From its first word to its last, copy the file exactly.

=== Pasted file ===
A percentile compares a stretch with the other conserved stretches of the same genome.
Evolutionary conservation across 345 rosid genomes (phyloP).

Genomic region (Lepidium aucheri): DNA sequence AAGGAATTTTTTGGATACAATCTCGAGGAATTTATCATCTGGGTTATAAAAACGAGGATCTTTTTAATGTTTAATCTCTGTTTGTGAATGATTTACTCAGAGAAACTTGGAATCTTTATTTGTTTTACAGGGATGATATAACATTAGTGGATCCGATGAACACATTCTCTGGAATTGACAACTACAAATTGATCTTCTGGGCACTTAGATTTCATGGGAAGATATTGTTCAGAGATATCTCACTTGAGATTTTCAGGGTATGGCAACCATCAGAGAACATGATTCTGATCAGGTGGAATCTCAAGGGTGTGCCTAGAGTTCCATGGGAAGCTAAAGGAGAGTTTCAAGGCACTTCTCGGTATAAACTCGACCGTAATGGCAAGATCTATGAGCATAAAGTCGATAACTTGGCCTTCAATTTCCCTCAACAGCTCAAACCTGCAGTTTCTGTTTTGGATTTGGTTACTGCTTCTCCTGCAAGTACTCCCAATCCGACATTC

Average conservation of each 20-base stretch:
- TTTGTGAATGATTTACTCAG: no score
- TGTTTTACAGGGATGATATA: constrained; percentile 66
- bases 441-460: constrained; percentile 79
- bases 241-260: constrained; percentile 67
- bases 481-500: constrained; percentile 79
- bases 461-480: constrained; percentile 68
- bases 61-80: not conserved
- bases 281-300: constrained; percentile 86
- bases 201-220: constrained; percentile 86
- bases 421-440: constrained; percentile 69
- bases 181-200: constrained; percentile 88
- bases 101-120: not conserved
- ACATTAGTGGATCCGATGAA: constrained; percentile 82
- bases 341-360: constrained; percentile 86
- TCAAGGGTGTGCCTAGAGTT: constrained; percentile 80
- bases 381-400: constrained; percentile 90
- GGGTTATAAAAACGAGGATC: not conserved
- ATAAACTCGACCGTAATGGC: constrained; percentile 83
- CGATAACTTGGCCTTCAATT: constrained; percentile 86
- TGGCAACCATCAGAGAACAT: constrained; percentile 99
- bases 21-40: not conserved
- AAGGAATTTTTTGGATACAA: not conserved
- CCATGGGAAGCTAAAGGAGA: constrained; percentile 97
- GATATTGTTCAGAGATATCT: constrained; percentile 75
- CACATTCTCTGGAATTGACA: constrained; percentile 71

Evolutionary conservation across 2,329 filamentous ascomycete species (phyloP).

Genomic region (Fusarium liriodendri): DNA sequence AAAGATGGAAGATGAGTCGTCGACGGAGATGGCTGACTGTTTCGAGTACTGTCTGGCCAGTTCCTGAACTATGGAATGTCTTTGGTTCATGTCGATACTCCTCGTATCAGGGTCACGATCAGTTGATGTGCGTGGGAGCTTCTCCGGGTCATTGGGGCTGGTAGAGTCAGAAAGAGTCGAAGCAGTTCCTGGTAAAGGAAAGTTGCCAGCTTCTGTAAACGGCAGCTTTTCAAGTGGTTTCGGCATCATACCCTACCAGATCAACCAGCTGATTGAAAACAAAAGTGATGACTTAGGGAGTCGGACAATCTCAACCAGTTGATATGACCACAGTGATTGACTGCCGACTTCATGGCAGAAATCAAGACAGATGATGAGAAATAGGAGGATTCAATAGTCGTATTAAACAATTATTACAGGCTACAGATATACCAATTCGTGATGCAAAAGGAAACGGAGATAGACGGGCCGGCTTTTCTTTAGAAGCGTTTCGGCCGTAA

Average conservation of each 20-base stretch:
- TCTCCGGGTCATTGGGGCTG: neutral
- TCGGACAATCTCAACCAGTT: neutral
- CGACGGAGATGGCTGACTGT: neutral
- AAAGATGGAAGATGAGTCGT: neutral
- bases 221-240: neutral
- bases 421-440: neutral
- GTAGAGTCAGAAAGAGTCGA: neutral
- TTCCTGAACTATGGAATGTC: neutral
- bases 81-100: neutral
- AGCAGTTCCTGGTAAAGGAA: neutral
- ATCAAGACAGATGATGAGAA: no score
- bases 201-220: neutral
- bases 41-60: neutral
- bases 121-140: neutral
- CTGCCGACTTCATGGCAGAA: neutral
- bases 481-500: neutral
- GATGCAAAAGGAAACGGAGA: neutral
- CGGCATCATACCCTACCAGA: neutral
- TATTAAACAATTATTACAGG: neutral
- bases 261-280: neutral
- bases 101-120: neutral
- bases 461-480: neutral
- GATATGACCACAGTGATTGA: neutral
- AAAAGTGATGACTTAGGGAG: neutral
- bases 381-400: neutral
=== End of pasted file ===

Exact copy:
A percentile compares a stretch with the other conserved stretches of the same genome.
Evolutionary conservation across 345 rosid genomes (phyloP).

Genomic region (Lepidium aucheri): DNA sequence AAGGAATTTTTTGGATACAATCTCGAGGAATTTATCATCTGGGTTATAAAAACGAGGATCTTTTTAATGTTTAATCTCTGTTTGTGAATGATTTACTCAGAGAAACTTGGAATCTTTATTTGTTTTACAGGGATGATATAACATTAGTGGATCCGATGAACACATTCTCTGGAATTGACAACTACAAATTGATCTTCTGGGCACTTAGATTTCATGGGAAGATATTGTTCAGAGATATCTCACTTGAGATTTTCAGGGTATGGCAACCATCAGAGAACATGATTCTGATCAGGTGGAATCTCAAGGGTGTGCCTAGAGTTCCATGGGAAGCTAAAGGAGAGTTTCAAGGCACTTCTCGGTATAAACTCGACCGTAATGGCAAGATCTATGAGCATAAAGTCGATAACTTGGCCTTCAATTTCCCTCAACAGCTCAAACCTGCAGTTTCTGTTTTGGATTTGGTTACTGCTTCTCCTGCAAGTACTCCCAATCCGACATTC

Average conservation of each 20-base stretch:
- TTTGTGAATGATTTACTCAG: no score
- TGTTTTACAGGGATGATATA: constrained; percentile 66
- bases 441-460: constrained; percentile 79
- bases 241-260: constrained; percentile 67
- bases 481-500: constrained; percentile 79
- bases 461-480: constrained; percentile 68
- bases 61-80: not conserved
- bases 281-300: constrained; percentile 86
- bases 201-220: constrained; percentile 86
- bases 421-440: constrained; percentile 69
- bases 181-200: constrained; percentile 88
- bases 101-120: not conserved
- ACATTAGTGGATCCGATGAA: constrained; percentile 82
- bases 341-360: constrained; percentile 86
- TCAAGGGTGTGCCTAGAGTT: constrained; percentile 80
- bases 381-400: constrained; percentile 90
- GGGTTATAAAAACGAGGATC: not conserved
- ATAAACTCGACCGTAATGGC: constrained; percentile 83
- CGATAACTTGGCCTTCAATT: constrained; percentile 86
- TGGCAACCATCAGAGAACAT: constrained; percentile 99
- bases 21-40: not conserved
- AAGGAATTTTTTGGATACAA: not conserved
- CCATGGGAAGCTAAAGGAGA: constrained; percentile 97
- GATATTGTTCAGAGATATCT: constrained; percentile 75
- CACATTCTCTGGAATTGACA: constrained; percentile 71

Evolutionary conservation across 2,329 filamentous ascomycete species (phyloP).

Genomic region (Fusarium liriodendri): DNA sequence AAAGATGGAAGATGAGTCGTCGACGGAGATGGCTGACTGTTTCGAGTACTGTCTGGCCAGTTCCTGAACTATGGAATGTCTTTGGTTCATGTCGATACTCCTCGTATCAGGGTCACGATCAGTTGATGTGCGTGGGAGCTTCTCCGGGTCATTGGGGCTGGTAGAGTCAGAAAGAGTCGAAGCAGTTCCTGGTAAAGGAAAGTTGCCAGCTTCTGTAAACGGCAGCTTTTCAAGTGGTTTCGGCATCATACCCTACCAGATCAACCAGCTGATTGAAAACAAAAGTGATGACTTAGGGAGTCGGACAATCTCAACCAGTTGATATGACCACAGTGATTGACTGCCGACTTCATGGCAGAAATCAAGACAGATGATGAGAAATAGGAGGATTCAATAGTCGTATTAAACAATTATTACAGGCTACAGATATACCAATTCGTGATGCAAAAGGAAACGGAGATAGACGGGCCGGCTTTTCTTTAGAAGCGTTTCGGCCGTAA

Average conservation of each 20-base stretch:
- TCTCCGGGTCATTGGGGCTG: neutral
- TCGGACAATCTCAACCAGTT: neutral
- CGACGGAGATGGCTGACTGT: neutral
- AAAGATGGAAGATGAGTCGT: neutral
- bases 221-240: neutral
- bases 421-440: neutral
- GTAGAGTCAGAAAGAGTCGA: neutral
- TTCCTGAACTATGGAATGTC: neutral
- bases 81-100: neutral
- AGCAGTTCCTGGTAAAGGAA: neutral
- ATCAAGACAGATGATGAGAA: no score
- bases 201-220: neutral
- bases 41-60: neutral
- bases 121-140: neutral
- CTGCCGACTTCATGGCAGAA: neutral
- bases 481-500: neutral
- GATGCAAAAGGAAACGGAGA: neutral
- CGGCATCATACCCTACCAGA: neutral
- TATTAAACAATTATTACAGG: neutral
- bases 261-280: neutral
- bases 101-120: neutral
- bases 461-480: neutral
- GATATGACCACAGTGATTGA: neutral
- AAAAGTGATGACTTAGGGAG: neutral
- bases 381-400: neutral